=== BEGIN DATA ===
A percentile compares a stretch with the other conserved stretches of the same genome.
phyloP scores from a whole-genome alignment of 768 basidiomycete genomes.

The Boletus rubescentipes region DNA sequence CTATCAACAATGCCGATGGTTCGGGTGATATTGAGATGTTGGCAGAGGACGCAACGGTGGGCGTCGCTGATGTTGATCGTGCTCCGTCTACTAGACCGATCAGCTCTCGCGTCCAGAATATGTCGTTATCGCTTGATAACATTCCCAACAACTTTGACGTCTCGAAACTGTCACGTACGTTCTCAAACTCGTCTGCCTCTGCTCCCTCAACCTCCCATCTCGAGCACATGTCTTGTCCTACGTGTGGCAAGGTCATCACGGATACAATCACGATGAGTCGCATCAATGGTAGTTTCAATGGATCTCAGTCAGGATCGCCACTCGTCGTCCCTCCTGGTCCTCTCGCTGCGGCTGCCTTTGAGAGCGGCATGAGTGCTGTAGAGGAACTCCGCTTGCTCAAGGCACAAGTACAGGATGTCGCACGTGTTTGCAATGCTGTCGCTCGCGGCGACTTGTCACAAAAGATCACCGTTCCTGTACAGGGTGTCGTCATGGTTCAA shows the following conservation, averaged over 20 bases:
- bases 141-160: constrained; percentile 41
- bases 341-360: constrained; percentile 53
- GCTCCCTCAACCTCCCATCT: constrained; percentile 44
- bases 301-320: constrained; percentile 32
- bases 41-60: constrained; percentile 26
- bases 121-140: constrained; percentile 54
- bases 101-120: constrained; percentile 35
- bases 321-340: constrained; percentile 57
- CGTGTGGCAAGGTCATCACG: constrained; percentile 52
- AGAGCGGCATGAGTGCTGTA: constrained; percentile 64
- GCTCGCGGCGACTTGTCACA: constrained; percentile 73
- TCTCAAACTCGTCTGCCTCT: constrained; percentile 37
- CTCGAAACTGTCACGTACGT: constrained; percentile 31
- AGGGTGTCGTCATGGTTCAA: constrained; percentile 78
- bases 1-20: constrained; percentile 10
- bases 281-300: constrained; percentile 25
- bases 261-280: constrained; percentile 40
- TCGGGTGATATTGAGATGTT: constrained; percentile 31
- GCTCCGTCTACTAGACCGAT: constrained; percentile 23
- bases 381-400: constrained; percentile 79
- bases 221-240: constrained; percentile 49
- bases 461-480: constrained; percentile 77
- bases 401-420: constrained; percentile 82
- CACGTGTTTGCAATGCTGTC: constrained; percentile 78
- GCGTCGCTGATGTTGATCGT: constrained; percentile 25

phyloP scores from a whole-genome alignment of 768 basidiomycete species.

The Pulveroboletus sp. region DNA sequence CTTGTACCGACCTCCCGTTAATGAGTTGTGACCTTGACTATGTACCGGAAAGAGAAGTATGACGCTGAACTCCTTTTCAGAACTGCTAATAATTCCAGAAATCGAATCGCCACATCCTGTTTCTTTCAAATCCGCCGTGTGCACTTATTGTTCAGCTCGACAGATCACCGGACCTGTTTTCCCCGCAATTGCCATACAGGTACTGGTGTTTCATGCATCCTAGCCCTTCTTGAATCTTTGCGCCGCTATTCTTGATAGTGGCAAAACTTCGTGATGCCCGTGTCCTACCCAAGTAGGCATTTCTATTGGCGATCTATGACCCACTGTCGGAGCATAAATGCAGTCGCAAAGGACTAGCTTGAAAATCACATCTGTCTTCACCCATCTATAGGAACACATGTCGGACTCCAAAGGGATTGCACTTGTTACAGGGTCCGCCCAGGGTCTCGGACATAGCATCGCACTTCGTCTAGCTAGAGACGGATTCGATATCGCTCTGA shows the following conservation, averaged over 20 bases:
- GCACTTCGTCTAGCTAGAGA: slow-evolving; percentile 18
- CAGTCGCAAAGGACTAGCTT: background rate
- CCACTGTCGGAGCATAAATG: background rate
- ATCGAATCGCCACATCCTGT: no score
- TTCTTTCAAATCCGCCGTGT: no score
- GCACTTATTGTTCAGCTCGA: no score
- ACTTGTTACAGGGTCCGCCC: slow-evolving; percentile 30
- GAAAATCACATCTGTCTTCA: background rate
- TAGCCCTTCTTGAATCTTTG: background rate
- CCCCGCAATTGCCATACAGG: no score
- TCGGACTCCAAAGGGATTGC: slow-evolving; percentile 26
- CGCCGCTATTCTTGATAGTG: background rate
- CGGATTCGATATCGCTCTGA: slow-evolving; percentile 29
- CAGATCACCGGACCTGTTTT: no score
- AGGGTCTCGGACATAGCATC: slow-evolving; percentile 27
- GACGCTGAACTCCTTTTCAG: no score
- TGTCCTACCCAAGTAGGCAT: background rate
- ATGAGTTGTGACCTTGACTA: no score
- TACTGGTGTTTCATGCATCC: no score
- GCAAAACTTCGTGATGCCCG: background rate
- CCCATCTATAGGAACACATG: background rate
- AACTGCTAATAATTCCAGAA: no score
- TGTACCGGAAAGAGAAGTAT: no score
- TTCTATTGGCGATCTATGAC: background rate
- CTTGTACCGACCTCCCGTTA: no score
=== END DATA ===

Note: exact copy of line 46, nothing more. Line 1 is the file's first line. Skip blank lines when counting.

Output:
- GACGCTGAACTCCTTTTCAG: no score